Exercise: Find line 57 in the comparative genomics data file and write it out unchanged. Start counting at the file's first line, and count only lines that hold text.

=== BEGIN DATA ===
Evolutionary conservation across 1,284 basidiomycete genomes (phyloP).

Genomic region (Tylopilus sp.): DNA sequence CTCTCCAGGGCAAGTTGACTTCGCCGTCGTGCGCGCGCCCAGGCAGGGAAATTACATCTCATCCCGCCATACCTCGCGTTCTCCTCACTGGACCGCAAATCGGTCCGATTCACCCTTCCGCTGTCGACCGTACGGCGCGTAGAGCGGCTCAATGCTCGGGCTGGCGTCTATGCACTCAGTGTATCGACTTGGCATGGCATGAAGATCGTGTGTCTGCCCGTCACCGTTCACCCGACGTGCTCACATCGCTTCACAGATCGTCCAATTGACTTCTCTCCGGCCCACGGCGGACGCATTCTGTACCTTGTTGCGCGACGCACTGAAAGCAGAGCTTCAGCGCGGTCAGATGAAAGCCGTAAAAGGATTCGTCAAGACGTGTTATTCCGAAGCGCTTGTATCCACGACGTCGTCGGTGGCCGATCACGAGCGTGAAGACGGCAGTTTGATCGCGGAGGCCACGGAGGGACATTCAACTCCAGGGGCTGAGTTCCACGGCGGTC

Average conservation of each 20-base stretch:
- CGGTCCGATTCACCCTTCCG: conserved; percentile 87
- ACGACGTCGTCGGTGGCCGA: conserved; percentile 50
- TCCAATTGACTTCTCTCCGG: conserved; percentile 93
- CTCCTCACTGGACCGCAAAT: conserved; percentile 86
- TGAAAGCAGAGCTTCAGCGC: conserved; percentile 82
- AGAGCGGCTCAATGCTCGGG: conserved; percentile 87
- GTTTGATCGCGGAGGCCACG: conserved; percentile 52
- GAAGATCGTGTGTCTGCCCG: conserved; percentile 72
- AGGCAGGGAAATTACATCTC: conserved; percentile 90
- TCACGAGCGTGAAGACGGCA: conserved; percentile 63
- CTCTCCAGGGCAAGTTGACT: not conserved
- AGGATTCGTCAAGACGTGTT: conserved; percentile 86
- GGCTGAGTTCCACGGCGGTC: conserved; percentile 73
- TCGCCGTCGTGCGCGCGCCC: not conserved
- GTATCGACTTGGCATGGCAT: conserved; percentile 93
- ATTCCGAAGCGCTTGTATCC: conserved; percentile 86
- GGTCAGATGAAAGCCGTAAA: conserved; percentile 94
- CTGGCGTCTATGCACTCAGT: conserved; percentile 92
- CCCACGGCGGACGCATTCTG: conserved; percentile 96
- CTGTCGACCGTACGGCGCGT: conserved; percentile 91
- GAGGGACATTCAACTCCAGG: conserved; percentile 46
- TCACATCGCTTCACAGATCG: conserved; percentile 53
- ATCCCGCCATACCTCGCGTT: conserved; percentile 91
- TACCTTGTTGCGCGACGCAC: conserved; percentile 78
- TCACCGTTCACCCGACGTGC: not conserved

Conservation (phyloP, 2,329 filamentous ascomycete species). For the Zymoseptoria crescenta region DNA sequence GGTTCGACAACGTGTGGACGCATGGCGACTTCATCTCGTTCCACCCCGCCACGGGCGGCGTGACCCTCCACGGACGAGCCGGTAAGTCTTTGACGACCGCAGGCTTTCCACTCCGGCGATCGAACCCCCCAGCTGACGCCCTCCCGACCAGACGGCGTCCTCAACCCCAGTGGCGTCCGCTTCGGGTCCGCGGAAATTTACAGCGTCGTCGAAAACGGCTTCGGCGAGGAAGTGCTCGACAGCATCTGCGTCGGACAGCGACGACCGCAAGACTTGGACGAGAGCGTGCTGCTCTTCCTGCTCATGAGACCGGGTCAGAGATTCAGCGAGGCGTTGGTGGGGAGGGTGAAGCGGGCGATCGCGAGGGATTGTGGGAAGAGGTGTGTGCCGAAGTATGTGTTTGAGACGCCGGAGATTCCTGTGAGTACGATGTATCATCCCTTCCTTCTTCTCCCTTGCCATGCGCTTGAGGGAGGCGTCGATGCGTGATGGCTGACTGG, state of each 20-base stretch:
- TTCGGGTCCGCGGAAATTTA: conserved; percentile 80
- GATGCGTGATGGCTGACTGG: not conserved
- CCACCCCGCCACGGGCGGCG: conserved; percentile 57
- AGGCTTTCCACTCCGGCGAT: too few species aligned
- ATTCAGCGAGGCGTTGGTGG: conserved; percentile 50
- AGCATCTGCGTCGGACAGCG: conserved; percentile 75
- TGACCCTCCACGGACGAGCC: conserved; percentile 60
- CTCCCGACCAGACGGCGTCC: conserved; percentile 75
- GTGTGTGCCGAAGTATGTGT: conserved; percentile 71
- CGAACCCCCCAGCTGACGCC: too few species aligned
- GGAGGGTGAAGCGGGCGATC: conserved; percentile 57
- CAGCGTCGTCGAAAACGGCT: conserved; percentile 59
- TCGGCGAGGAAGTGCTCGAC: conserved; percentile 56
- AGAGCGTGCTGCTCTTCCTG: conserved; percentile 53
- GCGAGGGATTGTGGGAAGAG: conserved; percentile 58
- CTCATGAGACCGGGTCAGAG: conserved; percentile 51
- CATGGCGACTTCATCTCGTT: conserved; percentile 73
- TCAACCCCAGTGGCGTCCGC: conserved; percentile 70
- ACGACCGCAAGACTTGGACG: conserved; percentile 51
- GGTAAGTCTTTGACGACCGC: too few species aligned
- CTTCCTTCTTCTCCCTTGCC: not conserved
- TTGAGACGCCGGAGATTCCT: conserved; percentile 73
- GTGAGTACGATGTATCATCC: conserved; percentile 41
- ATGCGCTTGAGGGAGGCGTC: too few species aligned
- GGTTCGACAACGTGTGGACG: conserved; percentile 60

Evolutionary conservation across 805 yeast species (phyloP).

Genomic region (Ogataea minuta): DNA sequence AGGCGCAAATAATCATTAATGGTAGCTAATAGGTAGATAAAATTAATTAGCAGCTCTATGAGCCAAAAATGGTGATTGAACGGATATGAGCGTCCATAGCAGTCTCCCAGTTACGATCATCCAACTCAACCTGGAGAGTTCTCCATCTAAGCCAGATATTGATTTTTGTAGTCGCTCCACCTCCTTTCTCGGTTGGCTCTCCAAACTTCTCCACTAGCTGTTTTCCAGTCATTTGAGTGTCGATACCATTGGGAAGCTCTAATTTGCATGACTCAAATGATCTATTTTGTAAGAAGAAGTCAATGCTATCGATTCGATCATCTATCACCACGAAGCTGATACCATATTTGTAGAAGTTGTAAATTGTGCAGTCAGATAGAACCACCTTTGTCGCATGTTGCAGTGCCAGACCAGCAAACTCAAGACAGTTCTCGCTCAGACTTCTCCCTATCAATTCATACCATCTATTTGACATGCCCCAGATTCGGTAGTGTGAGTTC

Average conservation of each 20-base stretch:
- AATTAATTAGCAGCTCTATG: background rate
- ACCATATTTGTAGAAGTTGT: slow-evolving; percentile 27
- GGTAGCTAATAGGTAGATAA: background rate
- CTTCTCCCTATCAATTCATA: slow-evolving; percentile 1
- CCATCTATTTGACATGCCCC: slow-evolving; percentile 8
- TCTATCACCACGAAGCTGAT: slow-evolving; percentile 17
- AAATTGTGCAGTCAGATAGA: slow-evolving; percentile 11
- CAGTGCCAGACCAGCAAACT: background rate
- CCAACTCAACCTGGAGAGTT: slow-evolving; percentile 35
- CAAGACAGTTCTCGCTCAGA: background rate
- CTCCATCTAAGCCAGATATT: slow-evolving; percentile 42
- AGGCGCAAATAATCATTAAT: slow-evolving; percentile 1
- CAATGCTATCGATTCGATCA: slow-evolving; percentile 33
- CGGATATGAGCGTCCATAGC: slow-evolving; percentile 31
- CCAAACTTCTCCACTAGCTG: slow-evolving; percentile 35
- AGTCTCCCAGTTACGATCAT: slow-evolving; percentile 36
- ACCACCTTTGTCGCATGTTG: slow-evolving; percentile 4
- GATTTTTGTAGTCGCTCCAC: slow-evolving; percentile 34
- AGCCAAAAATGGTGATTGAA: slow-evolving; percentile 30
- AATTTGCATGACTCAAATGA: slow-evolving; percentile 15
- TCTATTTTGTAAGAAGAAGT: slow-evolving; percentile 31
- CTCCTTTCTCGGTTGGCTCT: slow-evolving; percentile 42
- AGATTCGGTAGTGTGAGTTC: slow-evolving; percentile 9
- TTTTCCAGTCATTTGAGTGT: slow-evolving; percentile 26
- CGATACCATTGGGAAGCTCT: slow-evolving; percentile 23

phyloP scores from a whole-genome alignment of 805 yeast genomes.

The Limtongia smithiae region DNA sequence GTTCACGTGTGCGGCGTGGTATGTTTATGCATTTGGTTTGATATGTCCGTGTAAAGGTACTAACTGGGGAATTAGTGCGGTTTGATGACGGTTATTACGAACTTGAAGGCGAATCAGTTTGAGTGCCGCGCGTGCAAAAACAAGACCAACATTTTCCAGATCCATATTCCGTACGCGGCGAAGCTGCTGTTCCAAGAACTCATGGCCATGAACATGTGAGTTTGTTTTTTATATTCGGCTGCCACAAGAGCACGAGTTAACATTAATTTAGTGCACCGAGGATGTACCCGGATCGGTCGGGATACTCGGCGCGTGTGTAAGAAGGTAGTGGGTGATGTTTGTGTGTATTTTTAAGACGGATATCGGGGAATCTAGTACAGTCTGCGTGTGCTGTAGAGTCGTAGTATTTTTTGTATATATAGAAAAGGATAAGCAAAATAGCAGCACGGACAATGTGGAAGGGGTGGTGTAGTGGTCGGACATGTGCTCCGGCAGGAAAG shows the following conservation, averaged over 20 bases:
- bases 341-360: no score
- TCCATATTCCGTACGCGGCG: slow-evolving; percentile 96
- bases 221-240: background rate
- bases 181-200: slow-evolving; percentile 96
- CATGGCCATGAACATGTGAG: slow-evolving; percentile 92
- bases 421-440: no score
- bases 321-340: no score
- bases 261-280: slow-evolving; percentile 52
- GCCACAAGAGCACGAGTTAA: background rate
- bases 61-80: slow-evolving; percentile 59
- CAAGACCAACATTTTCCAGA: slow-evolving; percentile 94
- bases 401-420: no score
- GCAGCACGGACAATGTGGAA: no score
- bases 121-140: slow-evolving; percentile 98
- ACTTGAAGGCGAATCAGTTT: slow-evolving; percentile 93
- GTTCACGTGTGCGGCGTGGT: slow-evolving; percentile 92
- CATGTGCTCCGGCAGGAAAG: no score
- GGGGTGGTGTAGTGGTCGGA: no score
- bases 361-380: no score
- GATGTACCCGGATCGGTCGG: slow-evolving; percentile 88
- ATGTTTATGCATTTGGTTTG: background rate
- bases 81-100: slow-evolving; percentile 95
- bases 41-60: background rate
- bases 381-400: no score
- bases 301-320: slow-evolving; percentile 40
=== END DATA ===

Average conservation of each 20-base stretch: